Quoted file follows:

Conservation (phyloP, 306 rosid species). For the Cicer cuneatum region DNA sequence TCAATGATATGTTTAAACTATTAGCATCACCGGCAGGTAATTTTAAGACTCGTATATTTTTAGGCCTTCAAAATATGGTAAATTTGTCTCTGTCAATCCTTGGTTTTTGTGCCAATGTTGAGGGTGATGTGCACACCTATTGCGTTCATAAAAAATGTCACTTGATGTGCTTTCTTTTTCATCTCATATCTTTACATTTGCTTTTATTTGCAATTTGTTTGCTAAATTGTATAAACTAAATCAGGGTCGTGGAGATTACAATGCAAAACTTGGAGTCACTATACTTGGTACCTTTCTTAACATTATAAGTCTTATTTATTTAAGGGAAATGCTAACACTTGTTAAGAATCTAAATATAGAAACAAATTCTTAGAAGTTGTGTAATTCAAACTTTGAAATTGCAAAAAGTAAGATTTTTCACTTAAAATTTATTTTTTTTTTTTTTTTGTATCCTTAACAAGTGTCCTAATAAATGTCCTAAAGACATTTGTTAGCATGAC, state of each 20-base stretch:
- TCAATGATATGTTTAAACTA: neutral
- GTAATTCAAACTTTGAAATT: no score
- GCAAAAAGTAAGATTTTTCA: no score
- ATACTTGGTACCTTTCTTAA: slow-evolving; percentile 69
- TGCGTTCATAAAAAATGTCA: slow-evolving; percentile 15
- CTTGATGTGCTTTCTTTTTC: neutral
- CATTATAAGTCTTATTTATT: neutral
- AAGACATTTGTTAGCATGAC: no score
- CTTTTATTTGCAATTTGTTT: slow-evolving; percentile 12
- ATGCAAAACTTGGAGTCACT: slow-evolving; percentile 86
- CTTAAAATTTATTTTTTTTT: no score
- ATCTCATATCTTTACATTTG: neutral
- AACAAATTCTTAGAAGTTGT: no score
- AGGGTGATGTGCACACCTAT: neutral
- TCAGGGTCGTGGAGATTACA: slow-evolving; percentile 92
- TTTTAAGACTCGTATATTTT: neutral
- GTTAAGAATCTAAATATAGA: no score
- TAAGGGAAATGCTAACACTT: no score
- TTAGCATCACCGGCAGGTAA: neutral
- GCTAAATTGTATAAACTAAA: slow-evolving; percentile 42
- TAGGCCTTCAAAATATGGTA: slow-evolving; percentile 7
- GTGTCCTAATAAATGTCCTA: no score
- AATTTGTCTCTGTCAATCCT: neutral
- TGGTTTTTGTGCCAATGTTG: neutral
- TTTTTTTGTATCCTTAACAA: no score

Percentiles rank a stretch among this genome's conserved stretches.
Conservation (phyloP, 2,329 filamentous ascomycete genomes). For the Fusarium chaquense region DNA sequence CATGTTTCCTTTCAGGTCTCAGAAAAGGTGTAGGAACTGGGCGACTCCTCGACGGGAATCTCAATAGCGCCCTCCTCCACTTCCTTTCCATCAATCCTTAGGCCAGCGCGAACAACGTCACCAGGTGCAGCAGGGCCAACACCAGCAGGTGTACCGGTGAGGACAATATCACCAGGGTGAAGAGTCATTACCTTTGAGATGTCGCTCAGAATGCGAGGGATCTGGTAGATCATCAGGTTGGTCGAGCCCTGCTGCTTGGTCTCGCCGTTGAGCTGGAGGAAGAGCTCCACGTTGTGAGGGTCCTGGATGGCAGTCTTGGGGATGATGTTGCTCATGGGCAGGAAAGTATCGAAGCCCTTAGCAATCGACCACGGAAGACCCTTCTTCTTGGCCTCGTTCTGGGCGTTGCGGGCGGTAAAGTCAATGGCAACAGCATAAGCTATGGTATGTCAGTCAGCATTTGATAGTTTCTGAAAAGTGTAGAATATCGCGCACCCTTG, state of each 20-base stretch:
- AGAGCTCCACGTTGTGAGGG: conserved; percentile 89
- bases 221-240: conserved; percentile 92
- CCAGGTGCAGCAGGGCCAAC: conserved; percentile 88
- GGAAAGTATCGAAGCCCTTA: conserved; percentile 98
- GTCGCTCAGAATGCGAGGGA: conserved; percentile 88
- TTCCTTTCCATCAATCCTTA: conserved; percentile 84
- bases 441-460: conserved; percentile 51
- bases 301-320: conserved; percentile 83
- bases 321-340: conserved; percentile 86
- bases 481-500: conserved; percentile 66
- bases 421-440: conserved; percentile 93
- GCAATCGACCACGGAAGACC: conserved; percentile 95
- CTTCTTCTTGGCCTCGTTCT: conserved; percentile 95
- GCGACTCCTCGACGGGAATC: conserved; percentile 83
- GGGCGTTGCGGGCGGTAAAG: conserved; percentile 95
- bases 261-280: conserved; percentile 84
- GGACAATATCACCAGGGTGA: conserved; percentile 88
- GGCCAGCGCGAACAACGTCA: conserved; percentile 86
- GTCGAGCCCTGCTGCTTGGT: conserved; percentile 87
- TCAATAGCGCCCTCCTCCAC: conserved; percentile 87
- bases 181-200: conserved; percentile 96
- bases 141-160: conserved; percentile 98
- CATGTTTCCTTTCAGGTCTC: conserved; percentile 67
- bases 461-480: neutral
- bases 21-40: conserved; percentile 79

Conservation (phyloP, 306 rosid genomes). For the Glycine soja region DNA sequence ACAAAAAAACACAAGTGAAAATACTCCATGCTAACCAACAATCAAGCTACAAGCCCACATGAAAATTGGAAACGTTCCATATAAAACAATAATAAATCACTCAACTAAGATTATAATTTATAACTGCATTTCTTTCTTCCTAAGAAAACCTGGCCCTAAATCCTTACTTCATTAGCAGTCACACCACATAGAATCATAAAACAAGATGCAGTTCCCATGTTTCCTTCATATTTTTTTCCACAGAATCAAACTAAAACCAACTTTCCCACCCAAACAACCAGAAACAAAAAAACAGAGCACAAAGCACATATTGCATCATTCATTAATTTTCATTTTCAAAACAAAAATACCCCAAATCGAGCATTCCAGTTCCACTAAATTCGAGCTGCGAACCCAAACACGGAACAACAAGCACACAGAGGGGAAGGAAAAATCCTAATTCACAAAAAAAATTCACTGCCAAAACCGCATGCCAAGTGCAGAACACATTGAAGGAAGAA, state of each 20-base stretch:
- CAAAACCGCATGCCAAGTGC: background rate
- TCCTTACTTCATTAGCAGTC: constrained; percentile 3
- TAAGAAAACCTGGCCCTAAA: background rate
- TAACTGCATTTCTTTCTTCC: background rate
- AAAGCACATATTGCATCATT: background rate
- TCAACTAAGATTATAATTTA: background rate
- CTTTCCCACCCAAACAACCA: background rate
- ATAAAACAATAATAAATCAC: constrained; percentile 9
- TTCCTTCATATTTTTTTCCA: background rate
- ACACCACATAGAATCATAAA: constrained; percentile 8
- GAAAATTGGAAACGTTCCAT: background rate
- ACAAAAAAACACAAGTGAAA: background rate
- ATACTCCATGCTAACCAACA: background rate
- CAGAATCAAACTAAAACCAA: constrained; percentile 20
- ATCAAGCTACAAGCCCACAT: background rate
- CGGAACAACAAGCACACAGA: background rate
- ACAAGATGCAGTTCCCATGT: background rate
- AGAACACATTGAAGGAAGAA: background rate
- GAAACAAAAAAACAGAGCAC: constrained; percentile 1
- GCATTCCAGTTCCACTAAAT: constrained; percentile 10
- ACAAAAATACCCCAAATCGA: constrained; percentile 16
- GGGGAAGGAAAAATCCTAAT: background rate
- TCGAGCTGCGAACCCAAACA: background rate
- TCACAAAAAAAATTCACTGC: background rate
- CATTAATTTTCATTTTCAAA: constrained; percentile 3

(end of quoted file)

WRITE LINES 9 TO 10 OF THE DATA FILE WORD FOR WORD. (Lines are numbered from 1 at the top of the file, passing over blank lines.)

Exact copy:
- AAGACATTTGTTAGCATGAC: no score
- CTTTTATTTGCAATTTGTTT: slow-evolving; percentile 12